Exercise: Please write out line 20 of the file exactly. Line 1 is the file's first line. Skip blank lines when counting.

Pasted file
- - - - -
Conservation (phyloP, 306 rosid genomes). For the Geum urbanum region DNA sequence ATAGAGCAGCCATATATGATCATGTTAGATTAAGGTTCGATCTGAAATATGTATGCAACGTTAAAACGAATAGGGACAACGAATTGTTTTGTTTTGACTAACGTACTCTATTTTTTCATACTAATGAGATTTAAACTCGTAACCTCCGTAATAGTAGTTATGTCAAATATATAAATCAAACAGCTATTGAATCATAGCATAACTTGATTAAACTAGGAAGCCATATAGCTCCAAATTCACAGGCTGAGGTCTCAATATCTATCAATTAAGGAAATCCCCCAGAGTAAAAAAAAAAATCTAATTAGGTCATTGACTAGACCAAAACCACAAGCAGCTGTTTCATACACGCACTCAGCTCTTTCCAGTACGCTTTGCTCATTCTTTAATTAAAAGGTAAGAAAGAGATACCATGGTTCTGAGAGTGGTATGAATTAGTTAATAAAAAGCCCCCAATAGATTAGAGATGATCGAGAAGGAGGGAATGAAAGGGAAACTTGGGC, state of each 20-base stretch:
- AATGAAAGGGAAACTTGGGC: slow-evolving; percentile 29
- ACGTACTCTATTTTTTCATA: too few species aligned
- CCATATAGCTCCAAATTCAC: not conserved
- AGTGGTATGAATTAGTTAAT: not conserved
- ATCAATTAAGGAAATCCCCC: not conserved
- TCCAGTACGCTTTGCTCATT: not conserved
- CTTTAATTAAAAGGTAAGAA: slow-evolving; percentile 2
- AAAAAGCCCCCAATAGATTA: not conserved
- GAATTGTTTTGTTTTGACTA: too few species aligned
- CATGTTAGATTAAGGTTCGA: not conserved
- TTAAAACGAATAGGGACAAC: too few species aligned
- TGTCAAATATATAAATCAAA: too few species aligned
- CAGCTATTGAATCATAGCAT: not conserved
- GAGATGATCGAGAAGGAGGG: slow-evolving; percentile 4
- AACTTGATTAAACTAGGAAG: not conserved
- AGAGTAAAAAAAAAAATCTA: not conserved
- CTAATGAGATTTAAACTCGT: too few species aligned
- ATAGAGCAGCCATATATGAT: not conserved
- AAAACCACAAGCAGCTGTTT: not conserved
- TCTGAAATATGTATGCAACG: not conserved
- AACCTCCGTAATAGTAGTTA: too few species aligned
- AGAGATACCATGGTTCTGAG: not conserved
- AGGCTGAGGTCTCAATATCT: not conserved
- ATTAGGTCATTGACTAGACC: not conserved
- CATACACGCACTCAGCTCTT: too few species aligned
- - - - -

- AAAACCACAAGCAGCTGTTT: not conserved